I discuss the specific forms of discrimination that single people face in more detail in one of my current research projects, “Negative Identity,” which is available on SSRN.
I’ve posted a draft of one of my current research projects on SSRN. The piece is called “Negative Identity.” Here’s the abstract:
This Article examines the social and legal status of “negative identity”—identity marked by indifference or antipathy to something that much of society considers fundamental. As examples of negative identity, the Article considers those who identify as atheist, asexual, single, or childfree.
The Article begins by giving content to negative identity. Atheist, asexual, single, and childfree identity consists of more than merely the respective lack of religion, sexual attraction, partnership, or children. Rather, these negative identities are meaningful to group members, add value to society, and thus deserve legitimacy and respect. Unfortunately, respect is not always forthcoming: negative identity group members experience significant animus, discrimination, and marginalization.
This state of affairs requires legal intervention. I demonstrate that under current law negative identity is under-protected relative to analogous positive identity categories. In many legal contexts, including employment, housing, public benefits, and taxation, members of negative identity groups are treated differently and worse than their positive identity counterparts. Consequently, the Article proposes a broad reevaluation of laws that implicate negative identity. Negative identity deserves the same protection as positive identity against direct discrimination, which I define as worse treatment based purely on hostility to the identity. When negative identity groups indirectly subsidize positive identity groups, legal actors should undertake a holistic inquiry into all relevant factors in order to determine whether the subsidy is justified.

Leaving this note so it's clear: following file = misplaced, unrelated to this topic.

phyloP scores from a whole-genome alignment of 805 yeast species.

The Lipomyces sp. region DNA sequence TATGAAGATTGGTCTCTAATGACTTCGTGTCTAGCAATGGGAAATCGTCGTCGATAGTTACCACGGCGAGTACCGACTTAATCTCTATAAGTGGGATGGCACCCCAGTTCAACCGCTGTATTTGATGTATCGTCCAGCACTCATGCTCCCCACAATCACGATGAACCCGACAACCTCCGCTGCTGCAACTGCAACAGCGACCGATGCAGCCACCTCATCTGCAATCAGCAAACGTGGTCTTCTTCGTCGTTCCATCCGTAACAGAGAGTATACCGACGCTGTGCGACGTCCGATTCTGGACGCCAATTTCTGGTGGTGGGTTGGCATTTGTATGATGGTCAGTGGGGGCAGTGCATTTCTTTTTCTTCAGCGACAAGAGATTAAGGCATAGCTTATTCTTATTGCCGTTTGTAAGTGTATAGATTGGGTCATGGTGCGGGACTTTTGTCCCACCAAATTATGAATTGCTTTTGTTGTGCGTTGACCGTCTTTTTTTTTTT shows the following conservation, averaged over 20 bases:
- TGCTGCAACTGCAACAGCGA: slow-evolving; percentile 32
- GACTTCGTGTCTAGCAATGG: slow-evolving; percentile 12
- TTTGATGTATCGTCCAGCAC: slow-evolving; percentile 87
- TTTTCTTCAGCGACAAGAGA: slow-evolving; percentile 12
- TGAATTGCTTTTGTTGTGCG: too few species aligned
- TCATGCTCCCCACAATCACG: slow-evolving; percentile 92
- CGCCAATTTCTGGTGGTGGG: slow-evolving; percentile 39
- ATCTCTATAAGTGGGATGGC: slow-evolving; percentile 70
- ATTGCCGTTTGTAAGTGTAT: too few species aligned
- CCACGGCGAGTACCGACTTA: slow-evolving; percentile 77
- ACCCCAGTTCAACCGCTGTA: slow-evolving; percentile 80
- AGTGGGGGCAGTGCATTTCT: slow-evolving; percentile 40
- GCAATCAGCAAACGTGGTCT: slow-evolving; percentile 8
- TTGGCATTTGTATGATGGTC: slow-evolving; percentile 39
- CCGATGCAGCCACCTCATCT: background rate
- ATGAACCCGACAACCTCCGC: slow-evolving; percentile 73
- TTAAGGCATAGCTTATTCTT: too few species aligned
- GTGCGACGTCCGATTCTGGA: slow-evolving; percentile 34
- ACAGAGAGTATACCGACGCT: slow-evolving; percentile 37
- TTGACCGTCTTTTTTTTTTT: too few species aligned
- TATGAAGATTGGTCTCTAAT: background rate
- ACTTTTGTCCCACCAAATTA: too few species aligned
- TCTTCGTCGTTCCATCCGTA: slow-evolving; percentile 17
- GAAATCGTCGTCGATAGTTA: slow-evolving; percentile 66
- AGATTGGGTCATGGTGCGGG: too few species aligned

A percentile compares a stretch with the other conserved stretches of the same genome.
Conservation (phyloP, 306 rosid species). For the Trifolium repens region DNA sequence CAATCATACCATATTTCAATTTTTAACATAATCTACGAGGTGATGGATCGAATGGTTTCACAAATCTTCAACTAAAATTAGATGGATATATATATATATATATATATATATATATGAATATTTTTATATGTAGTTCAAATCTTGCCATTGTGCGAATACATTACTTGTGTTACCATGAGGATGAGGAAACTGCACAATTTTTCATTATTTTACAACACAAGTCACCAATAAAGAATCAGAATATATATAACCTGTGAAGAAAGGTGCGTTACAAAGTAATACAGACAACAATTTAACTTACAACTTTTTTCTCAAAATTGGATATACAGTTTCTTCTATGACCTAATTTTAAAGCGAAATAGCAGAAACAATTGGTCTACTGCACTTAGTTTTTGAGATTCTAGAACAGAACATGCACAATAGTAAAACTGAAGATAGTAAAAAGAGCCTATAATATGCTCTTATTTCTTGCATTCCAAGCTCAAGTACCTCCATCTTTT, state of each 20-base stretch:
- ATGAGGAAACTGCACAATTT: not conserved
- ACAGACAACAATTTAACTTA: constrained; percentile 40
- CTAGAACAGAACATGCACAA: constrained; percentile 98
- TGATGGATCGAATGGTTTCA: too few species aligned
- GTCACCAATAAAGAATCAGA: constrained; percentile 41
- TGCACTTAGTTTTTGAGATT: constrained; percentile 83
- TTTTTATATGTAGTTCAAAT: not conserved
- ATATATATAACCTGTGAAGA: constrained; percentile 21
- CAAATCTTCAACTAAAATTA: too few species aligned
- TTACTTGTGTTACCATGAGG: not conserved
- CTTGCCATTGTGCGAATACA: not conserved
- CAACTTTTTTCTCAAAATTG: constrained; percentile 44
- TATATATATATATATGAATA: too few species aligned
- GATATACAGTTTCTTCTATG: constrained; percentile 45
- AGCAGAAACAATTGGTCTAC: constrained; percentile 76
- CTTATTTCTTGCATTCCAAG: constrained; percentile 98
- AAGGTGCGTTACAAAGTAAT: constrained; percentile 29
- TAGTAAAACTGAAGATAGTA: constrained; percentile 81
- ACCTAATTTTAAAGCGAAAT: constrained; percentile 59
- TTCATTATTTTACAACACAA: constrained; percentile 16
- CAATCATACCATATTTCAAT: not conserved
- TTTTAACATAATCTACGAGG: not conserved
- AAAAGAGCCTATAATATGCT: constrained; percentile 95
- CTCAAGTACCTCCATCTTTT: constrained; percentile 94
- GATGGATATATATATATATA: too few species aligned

I’d love to hear any comments, but as I note, it’s a working draft, so please don’t quote or cite without permission.
I’ve written before about the harm of stays in same-sex marriage litigation and argued that courts shouldn’t stay decisions to invalidate same-sex marriage bans. Today I have an op-ed in the Denver Post, again arguing that such decisions shouldn’t be stayed, particularly in the context of the recent Adams County and Boulder County decisions in Colorado.
So many exciting developments on the same-sex marriage front here in Colorado! Yesterday a state district court judge in Adams County held that the state’s ban on same-sex marriage was unconstitutional, and today a state district court judge in Boulder County held that County Clerk Hillary Hall can continue issuing marriage licenses. I talked to the Associated Press about the latter decision. And two more counties have joined in. Denver County has already issued several licenses, and Pueblo County has announced that it will begin tomorrow.
On a personal note, as someone who grew up here, I could never have dreamed that we would see marriage equality in Colorado barely fifteen years after I graduated from high school. Indeed, I couldn’t have imagined it three years ago. It’s amazing how much can change in such a short time.
To get some of the background on the most recent developments for marriage equality in Colorado, check out my long-form discussion on Fox News’ “Colorado Politics from the Source” with host Eli Stokols and Colorado State Senator Jessie Ulibarri (who recently married his partner). Below are a few photos from the taping.